APPROACHES AND METHODS IN
LANGUAGE TEACHING
The Natural Approach
BACKGROUND
Outlined in 1977 by Tracy Terrell as a
‘new’ philosophy of language teaching
Theoretical rationale elaborate...
THEORY OF LANGUAGE
AND LANGUAGE LEARNING
Communication as the primary
function of language
Language consists of 1) lex...
OBJECTIVES SYLLABUS
• Function adequately
in the target
situation
• Understand the
speaker of the
target language
•...
TEACHER’S ROLE
The Natural Approach
teacher:
• Should be the primary source of
comprehensible input in the
target lan...
The language
acquirer is:
• Seen as a processor of
comprehensible input
• Challenged by input that
is slightly beyond...
Learner’s responsabilities
Provide information about their specific goals so that the acquisition
activities can focus o...
PROCEDURE
A typical Natural Approach classroom procedure
• Start with TPR [Total Physical Response] commands
• Use TPR ...
CONCLUSION
The Natural Approach:
Rejects the formal
organization of language
Focuses on meaningful
comprehension
Pro...
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Natural approach (Nicole Schefer and Raquel Martin)

Second Language acquisition
Published on: Mar 3, 2016
Published in: Education      
Source: www.slideshare.net


Transcripts - Natural approach (Nicole Schefer and Raquel Martin)

  • 1. APPROACHES AND METHODS IN LANGUAGE TEACHING The Natural Approach
  • 2. BACKGROUND Outlined in 1977 by Tracy Terrell as a ‘new’ philosophy of language teaching Theoretical rationale elaborated by Stephen Krashen Appeared in The Natural Approach (1983): • Theoretical sessions by Krashen • Implementation and classroom procedures by Terrell Related to the Natural/Direct Method (c. 1900): • Both conform to the principles of naturalistic language learning • N./D.M. is more teacher-centered and places more emphasis on practice • N.A. emphasizes exposure and comprehension, pays special attention to emotional preparedness and is willing to use a wide variety of resources
  • 3. THEORY OF LANGUAGE AND LANGUAGE LEARNING Communication as the primary function of language Language consists of 1) lexical items, 2) structures and 3) messages Krashen’s language acquisition theory: •The Acquisition/Learning Hypothesis: acquisition and learning are not the same; learning cannot lead to acquisition •The Monitor Hypothesis: conscious learning must only function as a monitor/editor of output •The Natural Order Hypothesis: the acquisition of grammatical structures proceeds in a predictable order •The Input Hypothesis: “I+1” •The Affective Filter Hypothesis: a learner’s emotional state can pass, impede or block input Implications for language teaching: •As much comprehensible input as possible must be presented •Whatever helps comprehension is important •Focus should be on receptive skills •A relaxed classroom atmosphere is needed in order to lower the affective filter
  • 4. OBJECTIVES SYLLABUS • Function adequately in the target situation • Understand the speaker of the target language • Convey requests and ideas • Make the meaning clear but not necessarily be accurate in all details of grammar The students are expected to: • Fit the needs and interests of students • Aim to create a low affective filter by being interesting and fostering a friendly, relaxed atmosphere • Provide a wide exposure to vocabulary that may be useful to basic personal communication • Resist any focus on grammatical structures Content selection should:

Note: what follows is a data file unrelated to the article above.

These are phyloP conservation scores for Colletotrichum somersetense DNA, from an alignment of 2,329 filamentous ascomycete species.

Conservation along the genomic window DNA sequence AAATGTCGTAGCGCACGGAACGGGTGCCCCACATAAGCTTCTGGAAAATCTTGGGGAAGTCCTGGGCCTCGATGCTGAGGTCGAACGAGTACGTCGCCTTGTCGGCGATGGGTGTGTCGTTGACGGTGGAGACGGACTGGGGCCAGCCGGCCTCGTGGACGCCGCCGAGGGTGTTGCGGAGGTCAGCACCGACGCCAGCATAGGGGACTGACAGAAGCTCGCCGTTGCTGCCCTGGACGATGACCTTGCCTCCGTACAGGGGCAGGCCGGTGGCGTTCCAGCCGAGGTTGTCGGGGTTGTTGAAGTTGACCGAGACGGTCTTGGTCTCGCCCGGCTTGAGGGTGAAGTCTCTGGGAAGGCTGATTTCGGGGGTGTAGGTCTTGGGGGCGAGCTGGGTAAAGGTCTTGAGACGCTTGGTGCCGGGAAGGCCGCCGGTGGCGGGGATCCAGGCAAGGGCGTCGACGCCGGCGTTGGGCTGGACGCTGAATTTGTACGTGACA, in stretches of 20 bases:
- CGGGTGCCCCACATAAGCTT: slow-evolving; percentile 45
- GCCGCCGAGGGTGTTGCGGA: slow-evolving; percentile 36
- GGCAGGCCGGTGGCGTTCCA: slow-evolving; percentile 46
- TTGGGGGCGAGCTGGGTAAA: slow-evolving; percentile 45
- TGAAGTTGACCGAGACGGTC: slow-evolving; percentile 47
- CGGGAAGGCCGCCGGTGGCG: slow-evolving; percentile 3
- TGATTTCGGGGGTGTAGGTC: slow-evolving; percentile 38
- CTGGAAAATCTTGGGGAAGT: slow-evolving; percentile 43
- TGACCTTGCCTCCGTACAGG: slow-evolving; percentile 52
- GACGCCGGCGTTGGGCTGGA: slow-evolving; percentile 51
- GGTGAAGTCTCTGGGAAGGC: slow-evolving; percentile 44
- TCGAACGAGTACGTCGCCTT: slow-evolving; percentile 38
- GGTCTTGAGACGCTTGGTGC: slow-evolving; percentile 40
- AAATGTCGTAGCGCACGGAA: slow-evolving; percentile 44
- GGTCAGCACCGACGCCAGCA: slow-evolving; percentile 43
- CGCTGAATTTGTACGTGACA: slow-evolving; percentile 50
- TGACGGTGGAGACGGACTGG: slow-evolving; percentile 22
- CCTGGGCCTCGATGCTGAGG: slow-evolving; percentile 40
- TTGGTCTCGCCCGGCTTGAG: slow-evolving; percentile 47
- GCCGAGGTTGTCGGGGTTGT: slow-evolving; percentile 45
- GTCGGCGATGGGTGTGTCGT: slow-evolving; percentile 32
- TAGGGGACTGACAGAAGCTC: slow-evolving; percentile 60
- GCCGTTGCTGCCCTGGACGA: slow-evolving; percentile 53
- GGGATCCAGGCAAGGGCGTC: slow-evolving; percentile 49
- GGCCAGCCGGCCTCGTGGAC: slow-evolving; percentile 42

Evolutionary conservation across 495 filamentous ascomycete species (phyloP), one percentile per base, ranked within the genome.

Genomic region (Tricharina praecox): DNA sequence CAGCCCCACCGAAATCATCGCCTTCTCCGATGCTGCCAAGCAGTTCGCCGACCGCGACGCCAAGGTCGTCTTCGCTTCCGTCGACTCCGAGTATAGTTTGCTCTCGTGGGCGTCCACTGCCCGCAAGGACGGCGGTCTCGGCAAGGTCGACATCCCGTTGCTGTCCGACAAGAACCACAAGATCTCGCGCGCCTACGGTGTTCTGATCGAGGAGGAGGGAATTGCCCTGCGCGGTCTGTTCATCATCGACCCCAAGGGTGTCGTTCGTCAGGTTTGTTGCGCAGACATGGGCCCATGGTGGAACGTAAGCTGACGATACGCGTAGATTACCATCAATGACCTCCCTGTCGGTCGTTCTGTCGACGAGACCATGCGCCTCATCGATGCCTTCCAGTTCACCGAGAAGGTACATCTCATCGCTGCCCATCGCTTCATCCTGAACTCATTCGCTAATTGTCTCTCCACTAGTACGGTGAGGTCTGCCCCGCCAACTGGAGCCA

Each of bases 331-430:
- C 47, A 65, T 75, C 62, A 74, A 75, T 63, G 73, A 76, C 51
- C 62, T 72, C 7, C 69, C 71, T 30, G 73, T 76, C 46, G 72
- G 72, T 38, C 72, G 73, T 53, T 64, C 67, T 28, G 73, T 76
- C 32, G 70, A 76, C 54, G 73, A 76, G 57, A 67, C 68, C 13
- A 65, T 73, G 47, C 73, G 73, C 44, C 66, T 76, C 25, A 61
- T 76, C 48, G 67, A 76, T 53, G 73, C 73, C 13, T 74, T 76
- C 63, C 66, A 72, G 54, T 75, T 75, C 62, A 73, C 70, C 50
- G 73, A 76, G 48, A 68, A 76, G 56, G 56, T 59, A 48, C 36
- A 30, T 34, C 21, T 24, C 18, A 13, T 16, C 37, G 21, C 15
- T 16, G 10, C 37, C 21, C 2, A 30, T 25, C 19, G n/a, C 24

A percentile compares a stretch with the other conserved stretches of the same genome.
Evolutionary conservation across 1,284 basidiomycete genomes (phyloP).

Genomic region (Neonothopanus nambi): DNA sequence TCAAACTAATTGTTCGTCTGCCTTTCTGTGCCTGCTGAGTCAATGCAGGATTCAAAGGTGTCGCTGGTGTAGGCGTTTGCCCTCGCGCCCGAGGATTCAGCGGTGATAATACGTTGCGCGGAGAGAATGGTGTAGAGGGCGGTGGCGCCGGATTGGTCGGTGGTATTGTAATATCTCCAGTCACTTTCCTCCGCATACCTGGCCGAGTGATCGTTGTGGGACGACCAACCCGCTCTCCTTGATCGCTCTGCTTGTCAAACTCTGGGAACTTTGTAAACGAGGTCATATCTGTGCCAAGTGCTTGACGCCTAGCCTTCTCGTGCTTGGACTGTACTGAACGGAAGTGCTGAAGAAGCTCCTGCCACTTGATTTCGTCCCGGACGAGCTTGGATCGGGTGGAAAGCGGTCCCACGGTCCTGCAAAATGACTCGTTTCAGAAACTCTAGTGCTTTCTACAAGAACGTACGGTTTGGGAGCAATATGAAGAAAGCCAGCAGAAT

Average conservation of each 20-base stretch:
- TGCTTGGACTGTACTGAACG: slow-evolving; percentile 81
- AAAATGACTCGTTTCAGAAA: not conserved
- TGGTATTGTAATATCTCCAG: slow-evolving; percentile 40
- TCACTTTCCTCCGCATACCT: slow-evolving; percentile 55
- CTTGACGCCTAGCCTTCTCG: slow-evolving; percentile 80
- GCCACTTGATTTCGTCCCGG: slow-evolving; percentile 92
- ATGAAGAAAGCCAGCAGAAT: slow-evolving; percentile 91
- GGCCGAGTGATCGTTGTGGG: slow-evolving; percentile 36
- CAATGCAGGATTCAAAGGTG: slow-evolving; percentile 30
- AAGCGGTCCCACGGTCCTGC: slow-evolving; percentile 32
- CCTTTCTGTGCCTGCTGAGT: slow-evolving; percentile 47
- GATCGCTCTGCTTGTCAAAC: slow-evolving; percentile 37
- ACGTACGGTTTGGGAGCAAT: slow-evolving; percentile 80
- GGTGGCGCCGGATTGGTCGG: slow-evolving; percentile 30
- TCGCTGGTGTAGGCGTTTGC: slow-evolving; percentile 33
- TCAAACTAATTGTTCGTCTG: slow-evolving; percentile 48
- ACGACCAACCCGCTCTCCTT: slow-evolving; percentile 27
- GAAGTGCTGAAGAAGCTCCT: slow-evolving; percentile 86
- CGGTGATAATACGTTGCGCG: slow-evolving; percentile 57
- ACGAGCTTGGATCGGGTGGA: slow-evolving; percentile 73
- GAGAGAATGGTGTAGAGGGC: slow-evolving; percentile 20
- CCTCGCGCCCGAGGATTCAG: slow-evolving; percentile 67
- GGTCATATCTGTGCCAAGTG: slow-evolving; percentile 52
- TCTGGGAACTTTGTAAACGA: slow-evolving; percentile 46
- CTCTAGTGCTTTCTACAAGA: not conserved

• 5. TEACHER’S ROLE The Natural Approach teacher: • Should be the primary source of comprehensible input in the target language • Should create a classroom atmosphere that is interesting, friendly and with a low affective filter for learning • Should choose a rich mix of classroom activities for a variety of group sizes, content, and contexts Teaching activities • Teacher talk focuses on objects in the classroom and on the content of pictures • The teacher talks slowly and distinctly, asking questions and eliciting one-word answers • There is a gradual progession from Yes/No questions to questions the students can answer using words they have heard from the teacher
  • 6. The language acquirer is: • Seen as a processor of comprehensible input • Challenged by input that is slightly beyond his current level of competence • Able to assign meaning to the input through active use of context and extralinguistic information Learner’s roles according to their stage of linguistic development Pre-production stage: Students participate in the language activity without responding in the target language Early-production stage: Students respond to either-or questions, use simple words and short phrases Speech-emergent phase: Students contribute with personal information and opinions LEARNER’S ROLE
  • 7. Learner’s responsabilities Provide information about their specific goals so that the acquisition activities can focus on their needs Take an active role in ensuring comprehensible input Learn and use conversational management techniques Decide when to start producing speech and when to upgrade it Decide with the teacher the ammount of time to be devoted to each activity
  • 8. PROCEDURE A typical Natural Approach classroom procedure • Start with TPR [Total Physical Response] commands • Use TPR to teach names of the body, numbers and sequence • Introduce classroom terms and props into commands • Use names of physical characteristics and clothing to identify members of the class • Use visuals to introduce new vocabulary. • Combine use of pictures with TPR • Combine observations about the pictures with commands and conditionals • Using several pictures, ask the students to point to the picture being described
  • 9. CONCLUSION The Natural Approach: Rejects the formal organization of language Focuses on meaningful comprehension Provides a constant flow of comprehensible input Adopts techniques and activities from various method sources